Bernard, John Stephen

, a learned Dutch physician, was born in 1718, at Berlin, where his father, Gabriel Bernard, was a minister of the reformed church. His son came to Holland to study physic and determined to remain there. Having an extraordinary fondness for the study of Greek, in which he had made great progress, he wished to render this knowledge subservient to his profession, and with that view projected a new edition of the lesser Greek physicians, whose works were become very scarce and dear. He began first at Leyden, in 1743, with Demetrius Pepagomenus on the gout; and next year published an introduction to anatomy by an anonymous author, and a nomenclature of the parts of the human body by Hypatius, both in one volume. In 1745, he published Palladius on fevers, and an inedited Chemical glossary, with some extracts, likewise inedited from the different poetical chemists. The same year appeared his edition of Psellus on the virtues of stones. In 1749, he published Synesius on fevers, hitherto inedited, and wrote, in the ninth volume of Dorville’s “Miscellaneae Observationes Novae,” an account of the variations of a manuscript copy of the lexicons or glossaries of Erotian, and Galen. In 1754, when Neaulme, the Dutch bookseller, designed | a new edition of Longus’s romance, Bernard read the proofs, and introduced some important corrections of the text. As he did not put his name to this edition, Messrs. Boden, Dutens, and Villoison, who were also editors of Longus after him, knew no other way of referring to him than as the “Paris editor,” being deceived hy Neaulrne’s dating the work from Paris, instead of Amsterdam, where it was printed. In 1757, he superintended an edition of Thomas Magister, but his professional engagements not allowing him sufficient leisure, the preface was written by Oudendorp. From this time, Bernard having ceased to write, and having retired to Arnheim, was completely forgot until, says the editor of the Biog. Universelle, his death was announced by Saxius in 1790 but this seems a mistake. Saxius gives an account of him, as of some other living authoi’s, but leaves his death blank. Bernard, however, to contradict such a rumour, or, as his biographer expresses himself, in order to “show some signs of life,” published a Greek fragment on the dropsy. It was his purpose next to publish Theophilus Nonnus, “De curatione morborum.” This work, on which he had bestowed the labour of many years, and which is one of his best editions, was published at Gotha in 1794, a year after his death. A short time before this event, he sent to the society of arts and sciences at Utrecht, remarks on some Greek authors, which appeared in the first volume of the “Acta Litteraria” of that society. In 1795, Dr. Gruner published various letters and pieces of criticism, which Bernard, who was his intimate friend, had sent to him, under the title of “Bernardi Reliquiae medico-criticae.” Several very learned and curious letters from Bernard were also published in Reiske’s Memoirs, Leipsic, 1783. 1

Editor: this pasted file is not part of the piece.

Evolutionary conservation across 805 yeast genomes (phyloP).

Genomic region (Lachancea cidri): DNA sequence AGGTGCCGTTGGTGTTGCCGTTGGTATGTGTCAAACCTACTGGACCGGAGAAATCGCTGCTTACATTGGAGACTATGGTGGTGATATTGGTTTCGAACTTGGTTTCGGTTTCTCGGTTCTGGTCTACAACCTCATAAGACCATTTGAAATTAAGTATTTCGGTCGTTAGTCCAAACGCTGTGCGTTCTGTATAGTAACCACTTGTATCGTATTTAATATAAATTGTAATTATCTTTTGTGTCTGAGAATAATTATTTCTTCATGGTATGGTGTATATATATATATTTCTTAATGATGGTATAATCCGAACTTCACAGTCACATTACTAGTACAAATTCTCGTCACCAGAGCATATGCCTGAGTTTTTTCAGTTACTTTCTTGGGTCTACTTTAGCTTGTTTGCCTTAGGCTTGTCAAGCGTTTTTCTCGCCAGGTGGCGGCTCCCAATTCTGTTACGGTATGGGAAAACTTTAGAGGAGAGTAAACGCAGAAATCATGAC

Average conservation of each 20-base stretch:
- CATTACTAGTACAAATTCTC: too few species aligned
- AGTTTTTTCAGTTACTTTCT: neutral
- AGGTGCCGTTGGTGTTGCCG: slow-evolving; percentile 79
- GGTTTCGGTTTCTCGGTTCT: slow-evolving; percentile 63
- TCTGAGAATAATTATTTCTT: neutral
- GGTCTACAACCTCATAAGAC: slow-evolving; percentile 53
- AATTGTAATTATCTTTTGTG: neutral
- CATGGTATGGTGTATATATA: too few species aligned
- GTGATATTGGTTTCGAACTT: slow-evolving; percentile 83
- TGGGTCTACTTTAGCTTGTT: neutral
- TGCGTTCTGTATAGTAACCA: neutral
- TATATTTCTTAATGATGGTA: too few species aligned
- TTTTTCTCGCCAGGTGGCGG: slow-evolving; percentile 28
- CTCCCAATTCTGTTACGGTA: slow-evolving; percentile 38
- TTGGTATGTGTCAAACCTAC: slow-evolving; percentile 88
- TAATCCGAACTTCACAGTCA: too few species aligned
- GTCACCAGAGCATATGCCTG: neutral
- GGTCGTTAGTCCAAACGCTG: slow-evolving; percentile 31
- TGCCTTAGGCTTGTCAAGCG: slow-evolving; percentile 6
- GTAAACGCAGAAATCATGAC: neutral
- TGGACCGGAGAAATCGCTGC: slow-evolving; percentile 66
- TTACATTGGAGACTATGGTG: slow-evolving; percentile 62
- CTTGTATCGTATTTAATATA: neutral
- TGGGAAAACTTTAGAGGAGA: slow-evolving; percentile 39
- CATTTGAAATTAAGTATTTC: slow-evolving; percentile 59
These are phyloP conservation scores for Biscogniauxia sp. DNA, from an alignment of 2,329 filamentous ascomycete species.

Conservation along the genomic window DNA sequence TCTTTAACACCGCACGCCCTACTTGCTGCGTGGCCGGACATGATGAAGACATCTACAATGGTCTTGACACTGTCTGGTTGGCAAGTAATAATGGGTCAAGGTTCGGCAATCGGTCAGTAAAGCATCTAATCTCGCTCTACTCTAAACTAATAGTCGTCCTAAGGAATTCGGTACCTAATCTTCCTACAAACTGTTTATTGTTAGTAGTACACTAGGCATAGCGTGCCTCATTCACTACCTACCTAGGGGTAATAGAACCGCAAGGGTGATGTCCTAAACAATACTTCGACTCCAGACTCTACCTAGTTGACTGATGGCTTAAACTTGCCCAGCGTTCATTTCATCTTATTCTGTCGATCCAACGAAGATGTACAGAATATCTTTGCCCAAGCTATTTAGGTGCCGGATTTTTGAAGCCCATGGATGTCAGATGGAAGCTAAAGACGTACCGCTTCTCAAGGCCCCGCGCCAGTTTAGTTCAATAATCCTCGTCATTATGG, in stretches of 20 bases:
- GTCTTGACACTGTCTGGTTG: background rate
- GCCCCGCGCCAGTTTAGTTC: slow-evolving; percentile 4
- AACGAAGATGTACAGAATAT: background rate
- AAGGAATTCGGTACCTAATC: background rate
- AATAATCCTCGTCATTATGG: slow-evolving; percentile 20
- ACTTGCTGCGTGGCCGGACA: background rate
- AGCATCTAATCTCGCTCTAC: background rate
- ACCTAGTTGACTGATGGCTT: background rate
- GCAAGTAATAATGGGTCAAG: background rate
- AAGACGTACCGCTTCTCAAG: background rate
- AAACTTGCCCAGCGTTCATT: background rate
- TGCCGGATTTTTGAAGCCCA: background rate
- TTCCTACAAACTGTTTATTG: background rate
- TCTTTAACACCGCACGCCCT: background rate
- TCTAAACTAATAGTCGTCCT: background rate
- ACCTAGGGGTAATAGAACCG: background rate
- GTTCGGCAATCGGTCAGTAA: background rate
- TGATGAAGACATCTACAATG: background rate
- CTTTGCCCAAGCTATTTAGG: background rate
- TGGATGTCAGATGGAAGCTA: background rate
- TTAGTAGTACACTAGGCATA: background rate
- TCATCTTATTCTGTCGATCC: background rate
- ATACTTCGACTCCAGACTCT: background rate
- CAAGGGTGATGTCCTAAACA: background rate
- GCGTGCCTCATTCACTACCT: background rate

1 Biog. Unirrselle. —Saxii Onomasticon.